Towards a more helpful society

Research on assistive devices that make daily tasks easier is seen as a tool for empowering both those with disabilities and their care-givers. Internet publication URL:

The world is full of devices that make daily tasks easier. For the disabled, assistive devices make daily tasks possible. Marian Bang spoke to the Disability Action Research Team (DART) who see research into these as far more than just reports on paper. Rather they are a tool for empowering both those with abilities and their care-givers.

Studies released by the KwaZulu Natal Department of Health in February this year showed that in 16 hospitals across the provinces there was a backlog of more than 5 000 people awaiting assistive devices - including walking aids, wheelchairs, hearing aids and spectacles. Approximately 85 in every 1 000 people in the province have some disability - this may be sight or hearing related and includes those who have fits.

Until recently in the Western world, the attitude towards people with the abilities was often one of exclusion and marginalisation. Faced with the so-called "normal" world disabled people have been expected to fit in as best as they can. Even the term " disabled" - while preferable to a host of other terms - infers a negative.

Sue Philpott, an occupational therapist and member of Dart, believes that as South Africa moves towards building a new society - one in which differentness can be celebrated - we can begin to alter our own perceptions of what is "normal" and attempt to make our environments more enabling and inclusive for those with disabilities.

Dart was formed when the organisation, Disabled People South Africa, saw the need to research the availability of rehabilitation and assistive devices - including glasses, wheelchairs, white canes, prostheses, crutches and calipers - in KwaZulu Natal. Dart's principal researcher, occupational therapist Dr. Pam McLaren, was then appointed and joined by Philpott and research intern Richard Hlope, who had previously worked as assistant co-ordinator of the University of Natal's Community Internship Programme. The team has begun research which focuses on three groups - those who use, allocate and build assistive devices. "Empowering a disabled person is not just a case of getting them a wheelchair, for example," says Philpott. "We need to consider carefully what would happen when their wheelchair needed repair. Could they repair it themselves, or would they have to spend time and money traveling to hospital to have it repaired? " Sometimes a disabled person has been given a wheelchair but no cushion and this can result in a lot of discomfort. These are details which can often be looked by those allocating assistive devices. Our work is aimed at listening to those who use, allocate and build the devices in an attempt to improve the channels of communication between the three groups.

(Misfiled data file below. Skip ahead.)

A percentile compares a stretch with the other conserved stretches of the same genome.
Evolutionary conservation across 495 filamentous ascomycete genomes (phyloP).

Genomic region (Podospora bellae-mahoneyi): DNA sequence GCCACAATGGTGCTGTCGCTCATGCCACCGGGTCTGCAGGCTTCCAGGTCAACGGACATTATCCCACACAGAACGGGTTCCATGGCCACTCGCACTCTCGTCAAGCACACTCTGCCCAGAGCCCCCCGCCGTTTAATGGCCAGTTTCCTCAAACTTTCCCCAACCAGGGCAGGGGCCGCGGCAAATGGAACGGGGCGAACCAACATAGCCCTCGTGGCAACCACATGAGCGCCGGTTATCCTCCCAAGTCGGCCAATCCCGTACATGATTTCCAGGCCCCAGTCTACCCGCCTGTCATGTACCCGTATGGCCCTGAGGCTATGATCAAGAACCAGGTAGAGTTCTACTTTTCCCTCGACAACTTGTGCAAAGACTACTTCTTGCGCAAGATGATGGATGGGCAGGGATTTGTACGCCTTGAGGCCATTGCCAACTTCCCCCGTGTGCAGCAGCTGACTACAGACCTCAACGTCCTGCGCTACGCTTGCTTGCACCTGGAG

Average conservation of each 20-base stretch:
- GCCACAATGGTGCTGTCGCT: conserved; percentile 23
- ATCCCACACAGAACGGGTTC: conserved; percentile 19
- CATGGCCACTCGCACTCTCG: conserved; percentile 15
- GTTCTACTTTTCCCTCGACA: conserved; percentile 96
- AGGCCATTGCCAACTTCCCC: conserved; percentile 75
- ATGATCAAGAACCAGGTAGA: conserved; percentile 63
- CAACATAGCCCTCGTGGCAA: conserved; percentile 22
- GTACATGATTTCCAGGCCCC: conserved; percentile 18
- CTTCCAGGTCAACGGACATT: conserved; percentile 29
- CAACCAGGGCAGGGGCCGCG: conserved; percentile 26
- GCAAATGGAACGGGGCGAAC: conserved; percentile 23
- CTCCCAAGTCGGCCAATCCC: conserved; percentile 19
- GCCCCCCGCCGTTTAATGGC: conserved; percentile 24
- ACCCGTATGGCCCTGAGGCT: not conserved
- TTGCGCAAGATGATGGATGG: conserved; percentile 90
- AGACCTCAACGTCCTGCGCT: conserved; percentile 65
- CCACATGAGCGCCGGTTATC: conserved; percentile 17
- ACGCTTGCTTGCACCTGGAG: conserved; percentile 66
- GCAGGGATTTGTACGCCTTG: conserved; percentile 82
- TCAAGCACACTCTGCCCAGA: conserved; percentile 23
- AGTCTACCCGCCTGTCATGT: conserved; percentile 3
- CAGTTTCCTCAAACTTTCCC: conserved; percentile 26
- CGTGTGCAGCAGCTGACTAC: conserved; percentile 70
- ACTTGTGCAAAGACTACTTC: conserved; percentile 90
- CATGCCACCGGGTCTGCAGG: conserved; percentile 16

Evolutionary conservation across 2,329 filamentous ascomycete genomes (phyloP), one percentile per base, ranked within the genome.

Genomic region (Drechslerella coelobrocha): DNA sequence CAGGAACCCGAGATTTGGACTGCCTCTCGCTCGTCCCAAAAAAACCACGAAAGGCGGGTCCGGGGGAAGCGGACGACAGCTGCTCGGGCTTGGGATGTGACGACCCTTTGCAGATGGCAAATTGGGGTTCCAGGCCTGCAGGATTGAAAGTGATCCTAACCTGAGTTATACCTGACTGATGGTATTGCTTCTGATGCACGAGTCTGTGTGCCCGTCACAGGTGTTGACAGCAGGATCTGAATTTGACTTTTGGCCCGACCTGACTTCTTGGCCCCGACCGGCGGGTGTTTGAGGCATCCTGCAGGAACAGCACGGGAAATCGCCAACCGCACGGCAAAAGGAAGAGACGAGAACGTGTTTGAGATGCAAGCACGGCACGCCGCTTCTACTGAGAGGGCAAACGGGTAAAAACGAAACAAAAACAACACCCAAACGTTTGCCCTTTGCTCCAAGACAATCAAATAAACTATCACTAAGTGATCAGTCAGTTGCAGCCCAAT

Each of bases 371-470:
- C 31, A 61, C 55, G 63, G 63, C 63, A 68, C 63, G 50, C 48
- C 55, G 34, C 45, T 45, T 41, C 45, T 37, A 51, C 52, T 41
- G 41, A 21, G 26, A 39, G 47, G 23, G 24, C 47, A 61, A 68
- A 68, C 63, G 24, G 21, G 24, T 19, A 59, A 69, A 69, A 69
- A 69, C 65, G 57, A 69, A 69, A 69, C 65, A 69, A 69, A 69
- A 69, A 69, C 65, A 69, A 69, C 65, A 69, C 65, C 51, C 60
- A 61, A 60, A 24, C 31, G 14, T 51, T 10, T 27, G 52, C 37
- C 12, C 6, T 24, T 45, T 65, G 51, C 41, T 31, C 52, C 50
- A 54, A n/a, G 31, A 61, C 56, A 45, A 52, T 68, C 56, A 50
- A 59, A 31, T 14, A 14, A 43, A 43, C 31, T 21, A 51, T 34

"Issues that contribute to problems faced by disabled people in include a lack of awareness of the options available. Unequal access to assistive devices and bureaucracy. "Ideally, disabled people could begin to be involved in designing and making their own assistive devices, using affordable and appropriate technology." Hlope believes the key to empowering disabled people is in the demystifying and de-institutionalising of the research.

"Often disabled people have been excluded from participating in research on the basis that they are illiterate. By finding out what disabled people need and disseminating the information widely, we can begin to build up communities and maximise resources so that technology is not only available but also appropriate." Hlope has begun a pilot focus group at the Zamani Self Help Center in Edendale, where disabled people have begun to discuss their needs, problems and possible solutions.

McLaren sees Dart's work as a step along the road to enabling disabled people to analyse their own needs and choose the most appropriate ways in which those needs can be met. "We are just not researchers. We are orientated towards service and action, and we want to see our work making a difference," she says.

Dart has a number of resource materials, and hopes to put groups with similar aims in touch with each other. For further information contact the Dart office on (0332) 305 693.

Source: The Natal Witness, Friday, July 19, 1996.